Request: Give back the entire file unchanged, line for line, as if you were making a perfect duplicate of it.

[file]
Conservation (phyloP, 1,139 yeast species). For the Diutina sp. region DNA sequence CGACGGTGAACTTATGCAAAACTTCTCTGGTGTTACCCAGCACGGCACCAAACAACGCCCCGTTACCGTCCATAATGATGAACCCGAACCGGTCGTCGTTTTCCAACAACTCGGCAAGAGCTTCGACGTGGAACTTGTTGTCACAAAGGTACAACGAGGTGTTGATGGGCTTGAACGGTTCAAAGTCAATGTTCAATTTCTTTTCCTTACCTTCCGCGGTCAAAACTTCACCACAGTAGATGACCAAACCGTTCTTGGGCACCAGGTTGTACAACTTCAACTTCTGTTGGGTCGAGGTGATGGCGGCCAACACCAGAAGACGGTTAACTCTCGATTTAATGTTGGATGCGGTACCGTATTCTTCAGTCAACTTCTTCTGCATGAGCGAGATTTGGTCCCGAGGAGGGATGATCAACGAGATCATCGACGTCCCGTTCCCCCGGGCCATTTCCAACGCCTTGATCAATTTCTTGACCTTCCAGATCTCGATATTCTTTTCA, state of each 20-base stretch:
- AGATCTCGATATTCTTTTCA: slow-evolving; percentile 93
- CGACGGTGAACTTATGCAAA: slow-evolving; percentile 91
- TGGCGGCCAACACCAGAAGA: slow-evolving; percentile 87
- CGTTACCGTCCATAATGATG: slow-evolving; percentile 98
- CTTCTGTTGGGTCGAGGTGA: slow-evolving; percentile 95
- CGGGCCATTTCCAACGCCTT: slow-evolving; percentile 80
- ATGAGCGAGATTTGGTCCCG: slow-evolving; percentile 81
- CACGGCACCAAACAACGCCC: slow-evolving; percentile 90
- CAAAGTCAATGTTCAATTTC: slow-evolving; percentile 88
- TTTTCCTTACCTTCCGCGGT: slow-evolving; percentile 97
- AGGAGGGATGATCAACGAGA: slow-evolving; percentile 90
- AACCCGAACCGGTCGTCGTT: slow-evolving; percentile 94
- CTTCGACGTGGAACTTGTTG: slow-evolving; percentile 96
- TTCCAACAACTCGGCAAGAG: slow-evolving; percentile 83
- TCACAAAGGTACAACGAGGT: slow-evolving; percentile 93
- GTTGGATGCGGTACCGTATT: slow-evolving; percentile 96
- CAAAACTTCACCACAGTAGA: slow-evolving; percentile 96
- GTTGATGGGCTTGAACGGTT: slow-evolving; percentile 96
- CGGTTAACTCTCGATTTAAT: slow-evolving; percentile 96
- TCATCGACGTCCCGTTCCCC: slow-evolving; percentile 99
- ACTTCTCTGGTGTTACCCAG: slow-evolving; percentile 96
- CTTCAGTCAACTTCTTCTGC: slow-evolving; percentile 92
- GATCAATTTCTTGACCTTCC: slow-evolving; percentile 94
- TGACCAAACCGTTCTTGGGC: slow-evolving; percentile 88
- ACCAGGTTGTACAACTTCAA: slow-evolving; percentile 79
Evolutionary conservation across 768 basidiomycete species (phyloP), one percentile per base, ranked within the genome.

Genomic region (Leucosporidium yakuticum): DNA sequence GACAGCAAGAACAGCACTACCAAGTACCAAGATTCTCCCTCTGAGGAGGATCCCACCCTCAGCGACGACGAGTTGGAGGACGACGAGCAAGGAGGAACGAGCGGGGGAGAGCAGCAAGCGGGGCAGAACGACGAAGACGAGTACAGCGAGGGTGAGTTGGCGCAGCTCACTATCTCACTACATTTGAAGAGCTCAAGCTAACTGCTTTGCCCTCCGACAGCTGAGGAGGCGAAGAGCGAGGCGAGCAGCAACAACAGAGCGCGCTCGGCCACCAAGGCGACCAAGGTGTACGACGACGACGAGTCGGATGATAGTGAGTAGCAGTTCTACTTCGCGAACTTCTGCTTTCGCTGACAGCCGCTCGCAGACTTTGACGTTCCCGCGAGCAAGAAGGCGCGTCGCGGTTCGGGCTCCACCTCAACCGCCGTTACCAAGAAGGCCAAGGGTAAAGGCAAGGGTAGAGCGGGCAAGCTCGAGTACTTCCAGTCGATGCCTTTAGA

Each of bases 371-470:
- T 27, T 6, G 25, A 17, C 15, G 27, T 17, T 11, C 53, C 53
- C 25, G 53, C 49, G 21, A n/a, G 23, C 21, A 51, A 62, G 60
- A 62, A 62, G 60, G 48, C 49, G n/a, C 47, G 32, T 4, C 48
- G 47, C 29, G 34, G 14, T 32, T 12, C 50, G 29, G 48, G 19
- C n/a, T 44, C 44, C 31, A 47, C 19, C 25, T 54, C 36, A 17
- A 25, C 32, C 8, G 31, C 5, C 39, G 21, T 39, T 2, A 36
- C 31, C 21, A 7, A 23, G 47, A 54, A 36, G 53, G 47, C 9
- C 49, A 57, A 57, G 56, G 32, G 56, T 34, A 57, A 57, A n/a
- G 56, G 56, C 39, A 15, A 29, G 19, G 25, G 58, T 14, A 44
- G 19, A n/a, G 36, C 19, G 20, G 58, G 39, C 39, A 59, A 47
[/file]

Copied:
Conservation (phyloP, 1,139 yeast species). For the Diutina sp. region DNA sequence CGACGGTGAACTTATGCAAAACTTCTCTGGTGTTACCCAGCACGGCACCAAACAACGCCCCGTTACCGTCCATAATGATGAACCCGAACCGGTCGTCGTTTTCCAACAACTCGGCAAGAGCTTCGACGTGGAACTTGTTGTCACAAAGGTACAACGAGGTGTTGATGGGCTTGAACGGTTCAAAGTCAATGTTCAATTTCTTTTCCTTACCTTCCGCGGTCAAAACTTCACCACAGTAGATGACCAAACCGTTCTTGGGCACCAGGTTGTACAACTTCAACTTCTGTTGGGTCGAGGTGATGGCGGCCAACACCAGAAGACGGTTAACTCTCGATTTAATGTTGGATGCGGTACCGTATTCTTCAGTCAACTTCTTCTGCATGAGCGAGATTTGGTCCCGAGGAGGGATGATCAACGAGATCATCGACGTCCCGTTCCCCCGGGCCATTTCCAACGCCTTGATCAATTTCTTGACCTTCCAGATCTCGATATTCTTTTCA, state of each 20-base stretch:
- AGATCTCGATATTCTTTTCA: slow-evolving; percentile 93
- CGACGGTGAACTTATGCAAA: slow-evolving; percentile 91
- TGGCGGCCAACACCAGAAGA: slow-evolving; percentile 87
- CGTTACCGTCCATAATGATG: slow-evolving; percentile 98
- CTTCTGTTGGGTCGAGGTGA: slow-evolving; percentile 95
- CGGGCCATTTCCAACGCCTT: slow-evolving; percentile 80
- ATGAGCGAGATTTGGTCCCG: slow-evolving; percentile 81
- CACGGCACCAAACAACGCCC: slow-evolving; percentile 90
- CAAAGTCAATGTTCAATTTC: slow-evolving; percentile 88
- TTTTCCTTACCTTCCGCGGT: slow-evolving; percentile 97
- AGGAGGGATGATCAACGAGA: slow-evolving; percentile 90
- AACCCGAACCGGTCGTCGTT: slow-evolving; percentile 94
- CTTCGACGTGGAACTTGTTG: slow-evolving; percentile 96
- TTCCAACAACTCGGCAAGAG: slow-evolving; percentile 83
- TCACAAAGGTACAACGAGGT: slow-evolving; percentile 93
- GTTGGATGCGGTACCGTATT: slow-evolving; percentile 96
- CAAAACTTCACCACAGTAGA: slow-evolving; percentile 96
- GTTGATGGGCTTGAACGGTT: slow-evolving; percentile 96
- CGGTTAACTCTCGATTTAAT: slow-evolving; percentile 96
- TCATCGACGTCCCGTTCCCC: slow-evolving; percentile 99
- ACTTCTCTGGTGTTACCCAG: slow-evolving; percentile 96
- CTTCAGTCAACTTCTTCTGC: slow-evolving; percentile 92
- GATCAATTTCTTGACCTTCC: slow-evolving; percentile 94
- TGACCAAACCGTTCTTGGGC: slow-evolving; percentile 88
- ACCAGGTTGTACAACTTCAA: slow-evolving; percentile 79
Evolutionary conservation across 768 basidiomycete species (phyloP), one percentile per base, ranked within the genome.

Genomic region (Leucosporidium yakuticum): DNA sequence GACAGCAAGAACAGCACTACCAAGTACCAAGATTCTCCCTCTGAGGAGGATCCCACCCTCAGCGACGACGAGTTGGAGGACGACGAGCAAGGAGGAACGAGCGGGGGAGAGCAGCAAGCGGGGCAGAACGACGAAGACGAGTACAGCGAGGGTGAGTTGGCGCAGCTCACTATCTCACTACATTTGAAGAGCTCAAGCTAACTGCTTTGCCCTCCGACAGCTGAGGAGGCGAAGAGCGAGGCGAGCAGCAACAACAGAGCGCGCTCGGCCACCAAGGCGACCAAGGTGTACGACGACGACGAGTCGGATGATAGTGAGTAGCAGTTCTACTTCGCGAACTTCTGCTTTCGCTGACAGCCGCTCGCAGACTTTGACGTTCCCGCGAGCAAGAAGGCGCGTCGCGGTTCGGGCTCCACCTCAACCGCCGTTACCAAGAAGGCCAAGGGTAAAGGCAAGGGTAGAGCGGGCAAGCTCGAGTACTTCCAGTCGATGCCTTTAGA

Each of bases 371-470:
- T 27, T 6, G 25, A 17, C 15, G 27, T 17, T 11, C 53, C 53
- C 25, G 53, C 49, G 21, A n/a, G 23, C 21, A 51, A 62, G 60
- A 62, A 62, G 60, G 48, C 49, G n/a, C 47, G 32, T 4, C 48
- G 47, C 29, G 34, G 14, T 32, T 12, C 50, G 29, G 48, G 19
- C n/a, T 44, C 44, C 31, A 47, C 19, C 25, T 54, C 36, A 17
- A 25, C 32, C 8, G 31, C 5, C 39, G 21, T 39, T 2, A 36
- C 31, C 21, A 7, A 23, G 47, A 54, A 36, G 53, G 47, C 9
- C 49, A 57, A 57, G 56, G 32, G 56, T 34, A 57, A 57, A n/a
- G 56, G 56, C 39, A 15, A 29, G 19, G 25, G 58, T 14, A 44
- G 19, A n/a, G 36, C 19, G 20, G 58, G 39, C 39, A 59, A 47